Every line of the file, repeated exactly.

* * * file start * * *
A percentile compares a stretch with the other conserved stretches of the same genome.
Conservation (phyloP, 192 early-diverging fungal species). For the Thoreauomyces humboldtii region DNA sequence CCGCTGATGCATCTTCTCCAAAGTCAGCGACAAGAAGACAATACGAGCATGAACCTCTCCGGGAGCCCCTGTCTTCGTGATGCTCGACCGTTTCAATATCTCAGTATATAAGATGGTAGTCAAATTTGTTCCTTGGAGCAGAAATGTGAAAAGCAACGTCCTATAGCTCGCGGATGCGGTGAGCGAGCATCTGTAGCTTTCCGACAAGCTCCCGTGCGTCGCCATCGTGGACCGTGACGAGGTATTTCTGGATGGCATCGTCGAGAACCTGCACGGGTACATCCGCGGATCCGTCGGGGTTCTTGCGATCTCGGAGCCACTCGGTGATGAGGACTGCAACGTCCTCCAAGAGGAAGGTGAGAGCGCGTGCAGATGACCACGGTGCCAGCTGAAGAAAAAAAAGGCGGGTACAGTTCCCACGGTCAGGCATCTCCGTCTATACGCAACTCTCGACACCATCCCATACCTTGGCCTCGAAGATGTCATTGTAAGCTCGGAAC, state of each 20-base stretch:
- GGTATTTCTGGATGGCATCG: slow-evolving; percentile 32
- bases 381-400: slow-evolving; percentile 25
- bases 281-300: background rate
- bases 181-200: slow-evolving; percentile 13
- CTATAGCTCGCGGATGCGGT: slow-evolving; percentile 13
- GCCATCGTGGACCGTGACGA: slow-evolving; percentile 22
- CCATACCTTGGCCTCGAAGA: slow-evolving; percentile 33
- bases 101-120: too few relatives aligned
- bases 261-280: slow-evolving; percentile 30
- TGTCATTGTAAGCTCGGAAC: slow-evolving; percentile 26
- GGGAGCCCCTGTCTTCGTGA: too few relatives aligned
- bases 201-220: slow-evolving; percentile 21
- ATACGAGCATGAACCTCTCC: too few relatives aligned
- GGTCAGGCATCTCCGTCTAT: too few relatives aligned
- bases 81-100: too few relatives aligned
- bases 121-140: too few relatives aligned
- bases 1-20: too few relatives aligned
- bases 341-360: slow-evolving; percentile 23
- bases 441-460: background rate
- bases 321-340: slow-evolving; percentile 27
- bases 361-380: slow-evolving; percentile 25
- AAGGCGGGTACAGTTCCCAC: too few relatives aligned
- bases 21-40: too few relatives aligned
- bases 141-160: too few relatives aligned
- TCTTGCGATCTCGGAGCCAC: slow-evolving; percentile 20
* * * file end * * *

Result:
A percentile compares a stretch with the other conserved stretches of the same genome.
Conservation (phyloP, 192 early-diverging fungal species). For the Thoreauomyces humboldtii region DNA sequence CCGCTGATGCATCTTCTCCAAAGTCAGCGACAAGAAGACAATACGAGCATGAACCTCTCCGGGAGCCCCTGTCTTCGTGATGCTCGACCGTTTCAATATCTCAGTATATAAGATGGTAGTCAAATTTGTTCCTTGGAGCAGAAATGTGAAAAGCAACGTCCTATAGCTCGCGGATGCGGTGAGCGAGCATCTGTAGCTTTCCGACAAGCTCCCGTGCGTCGCCATCGTGGACCGTGACGAGGTATTTCTGGATGGCATCGTCGAGAACCTGCACGGGTACATCCGCGGATCCGTCGGGGTTCTTGCGATCTCGGAGCCACTCGGTGATGAGGACTGCAACGTCCTCCAAGAGGAAGGTGAGAGCGCGTGCAGATGACCACGGTGCCAGCTGAAGAAAAAAAAGGCGGGTACAGTTCCCACGGTCAGGCATCTCCGTCTATACGCAACTCTCGACACCATCCCATACCTTGGCCTCGAAGATGTCATTGTAAGCTCGGAAC, state of each 20-base stretch:
- GGTATTTCTGGATGGCATCG: slow-evolving; percentile 32
- bases 381-400: slow-evolving; percentile 25
- bases 281-300: background rate
- bases 181-200: slow-evolving; percentile 13
- CTATAGCTCGCGGATGCGGT: slow-evolving; percentile 13
- GCCATCGTGGACCGTGACGA: slow-evolving; percentile 22
- CCATACCTTGGCCTCGAAGA: slow-evolving; percentile 33
- bases 101-120: too few relatives aligned
- bases 261-280: slow-evolving; percentile 30
- TGTCATTGTAAGCTCGGAAC: slow-evolving; percentile 26
- GGGAGCCCCTGTCTTCGTGA: too few relatives aligned
- bases 201-220: slow-evolving; percentile 21
- ATACGAGCATGAACCTCTCC: too few relatives aligned
- GGTCAGGCATCTCCGTCTAT: too few relatives aligned
- bases 81-100: too few relatives aligned
- bases 121-140: too few relatives aligned
- bases 1-20: too few relatives aligned
- bases 341-360: slow-evolving; percentile 23
- bases 441-460: background rate
- bases 321-340: slow-evolving; percentile 27
- bases 361-380: slow-evolving; percentile 25
- AAGGCGGGTACAGTTCCCAC: too few relatives aligned
- bases 21-40: too few relatives aligned
- bases 141-160: too few relatives aligned
- TCTTGCGATCTCGGAGCCAC: slow-evolving; percentile 20